Routers are fantastic tools to have, they let you drill, cut and make joints into the wood. You can make smooth edges, carve in nice designs – they’re a tool that you can get a lot of mileage out of and of course, the bit is what makes all of that wood cutting goodness happen.

Without the bit, you’re not going to be doing much of anything with your router. The large array of shapes and sizes they come in makes wood routers incredibly versatile tools to have. The shape - or profile - of the bit is largely what determines how the final product you’re creating will come out. Below is a list of just some of the bits that can be used for woodworking or household projects.

Straight Router Bits

These types of bits are pretty commonly found inside of workshops and are responsible for making straight cuts called dados (grooves that stretch across the wood grain) or are used to hollow out parts of the wood for mortises as well as inlays. This kind of bit comes in many different lengths and diameters.

Chamfer Router Bits

Chamfer bits let you cut bevels into the wood which can make it easy to connect multi-level construction projects together or can simply be used to make decorative cuts into wooden surfaces. Chamfer bits can be used to make wastebaskets, planters and multi-sided boxes.

Edge Forming Bits

This is the kind of bit that will be most likely used to cut decorative edges and there are many variations of edge forming bits out there that can be used to achieve specific results. Ogee bits, for example, cut an “S” shape while Cove bits are able to cut concave quarter-circles. There are also Round-Over bits that are used to make rounded edges that come in different diameters.

Flush-Trim Router Bits

Flush-trim router bits are pretty much what they say on the tin. When using these bits, they are typically guided by a pilot bearing that’s the same diameter as the bit cutter and are either located at the bit’s base or tip. A flush-trim router bit is what you’d use if you wanted to trim the edge of one material’s surface with another’s. You could, say, use this variation of bit if you wanted to trim a veneered surface flush with an underlying layer.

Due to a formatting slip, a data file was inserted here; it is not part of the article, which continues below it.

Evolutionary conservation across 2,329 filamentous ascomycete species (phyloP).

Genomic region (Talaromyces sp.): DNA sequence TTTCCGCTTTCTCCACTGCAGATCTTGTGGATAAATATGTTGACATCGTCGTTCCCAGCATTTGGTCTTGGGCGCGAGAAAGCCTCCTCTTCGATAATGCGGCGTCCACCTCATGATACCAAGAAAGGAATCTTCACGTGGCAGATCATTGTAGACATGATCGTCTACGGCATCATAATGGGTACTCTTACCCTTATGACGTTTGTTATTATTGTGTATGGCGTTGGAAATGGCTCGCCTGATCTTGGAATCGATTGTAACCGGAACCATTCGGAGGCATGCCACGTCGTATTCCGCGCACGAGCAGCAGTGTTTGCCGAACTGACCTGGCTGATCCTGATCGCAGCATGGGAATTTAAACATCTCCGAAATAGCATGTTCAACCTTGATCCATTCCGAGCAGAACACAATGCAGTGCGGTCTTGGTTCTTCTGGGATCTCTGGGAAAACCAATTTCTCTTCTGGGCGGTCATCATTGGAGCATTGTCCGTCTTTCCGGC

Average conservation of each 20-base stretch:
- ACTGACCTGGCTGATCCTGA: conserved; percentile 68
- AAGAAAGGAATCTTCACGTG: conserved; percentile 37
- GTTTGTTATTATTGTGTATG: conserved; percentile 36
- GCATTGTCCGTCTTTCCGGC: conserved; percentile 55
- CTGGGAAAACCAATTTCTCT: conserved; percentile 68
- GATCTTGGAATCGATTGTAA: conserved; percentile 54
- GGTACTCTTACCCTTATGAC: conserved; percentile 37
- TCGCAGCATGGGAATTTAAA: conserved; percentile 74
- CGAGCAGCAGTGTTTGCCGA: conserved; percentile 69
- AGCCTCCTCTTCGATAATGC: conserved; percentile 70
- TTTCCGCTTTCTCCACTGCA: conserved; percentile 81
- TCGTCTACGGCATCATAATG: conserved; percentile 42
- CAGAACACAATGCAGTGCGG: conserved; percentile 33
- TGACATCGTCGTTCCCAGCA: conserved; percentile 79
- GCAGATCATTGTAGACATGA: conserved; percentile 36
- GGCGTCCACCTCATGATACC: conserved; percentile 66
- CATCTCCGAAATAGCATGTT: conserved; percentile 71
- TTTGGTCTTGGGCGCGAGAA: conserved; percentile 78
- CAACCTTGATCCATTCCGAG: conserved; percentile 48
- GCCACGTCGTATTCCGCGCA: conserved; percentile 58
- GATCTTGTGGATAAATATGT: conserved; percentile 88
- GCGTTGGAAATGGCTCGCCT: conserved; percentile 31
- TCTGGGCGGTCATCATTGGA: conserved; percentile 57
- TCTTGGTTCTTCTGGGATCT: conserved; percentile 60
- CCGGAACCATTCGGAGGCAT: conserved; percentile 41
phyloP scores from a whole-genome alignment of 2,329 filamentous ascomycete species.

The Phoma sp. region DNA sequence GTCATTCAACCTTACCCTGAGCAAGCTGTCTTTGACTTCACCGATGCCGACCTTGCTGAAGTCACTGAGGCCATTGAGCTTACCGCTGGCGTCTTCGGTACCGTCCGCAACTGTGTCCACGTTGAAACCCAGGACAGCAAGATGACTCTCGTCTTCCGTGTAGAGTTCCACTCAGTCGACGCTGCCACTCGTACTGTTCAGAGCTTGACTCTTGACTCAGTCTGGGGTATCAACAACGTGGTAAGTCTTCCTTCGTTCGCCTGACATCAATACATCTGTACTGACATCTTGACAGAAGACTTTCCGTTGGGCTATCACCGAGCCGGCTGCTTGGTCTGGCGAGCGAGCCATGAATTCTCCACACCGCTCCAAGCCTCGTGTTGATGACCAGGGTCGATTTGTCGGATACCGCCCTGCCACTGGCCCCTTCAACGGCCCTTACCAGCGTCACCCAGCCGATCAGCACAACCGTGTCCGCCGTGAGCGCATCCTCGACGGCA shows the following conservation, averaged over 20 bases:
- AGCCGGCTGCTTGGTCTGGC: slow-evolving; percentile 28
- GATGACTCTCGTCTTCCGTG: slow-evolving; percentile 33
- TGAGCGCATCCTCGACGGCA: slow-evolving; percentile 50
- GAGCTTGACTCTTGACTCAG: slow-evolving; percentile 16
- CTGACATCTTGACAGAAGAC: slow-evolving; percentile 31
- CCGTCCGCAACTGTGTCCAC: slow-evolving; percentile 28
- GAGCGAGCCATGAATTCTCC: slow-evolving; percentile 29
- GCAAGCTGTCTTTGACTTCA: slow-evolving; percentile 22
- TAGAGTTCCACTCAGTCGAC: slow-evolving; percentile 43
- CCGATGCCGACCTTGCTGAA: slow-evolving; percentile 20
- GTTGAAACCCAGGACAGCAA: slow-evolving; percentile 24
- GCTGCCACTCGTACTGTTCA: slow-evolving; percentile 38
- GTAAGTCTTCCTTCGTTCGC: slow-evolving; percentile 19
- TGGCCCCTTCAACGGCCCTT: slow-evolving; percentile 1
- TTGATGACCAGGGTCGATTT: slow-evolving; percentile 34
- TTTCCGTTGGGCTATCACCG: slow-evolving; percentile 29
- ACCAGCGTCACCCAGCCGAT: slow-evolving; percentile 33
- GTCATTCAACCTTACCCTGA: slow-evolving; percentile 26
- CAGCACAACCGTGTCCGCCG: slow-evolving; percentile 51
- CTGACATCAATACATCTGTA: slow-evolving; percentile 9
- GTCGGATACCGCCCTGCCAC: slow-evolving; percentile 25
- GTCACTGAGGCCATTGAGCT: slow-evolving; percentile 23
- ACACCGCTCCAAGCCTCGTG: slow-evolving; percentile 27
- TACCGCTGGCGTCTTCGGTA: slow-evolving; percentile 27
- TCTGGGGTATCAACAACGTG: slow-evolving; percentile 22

Rabbeting Router Bits

Guided by spinning pilot bearings at the tip, this sort of bit is made specifically to cut a rabbet (shoulder) into the edge of a piece of wood which may likely be used to join pieces together. Rabbeting bits can be bought in a set, with bearings of differing diameters, which allows you to produce rabbets of different sizes.

Specialized Bits

Specialized bits are another “what it says on the tin” situation. These kinds of bits were made with specific types of jobs in mind. Take for example stile-and-rail bits which are what you would use to shape frame pieces inside things like cabinet doors and raised-panel bits - or frame-and-panel pieces. Stile-and-rail bits are kind of on the large side and are only able to be safely used on table-mounted routers.

Other examples of specialized bits are:
  • Molding bits - used to combine multiple edge-forming pieces into a singular bit
  • Dovetail bits - used to make “dovetail joints” on constructions like drawers or boxes
  • Finger joint bits - used to make stronger glue end joints, it’s good for helping join particle board, solid wood stock, and composition board

There are many different varieties of router bits that can be used for woodworking or construction projects and hopefully, this list has helped you make a more informed choice on what kind of bits that you may want or need to work with. Do any of you out there have a favorite kind of bit to work with? Let us know what your preferences are - we like hearing from you guys!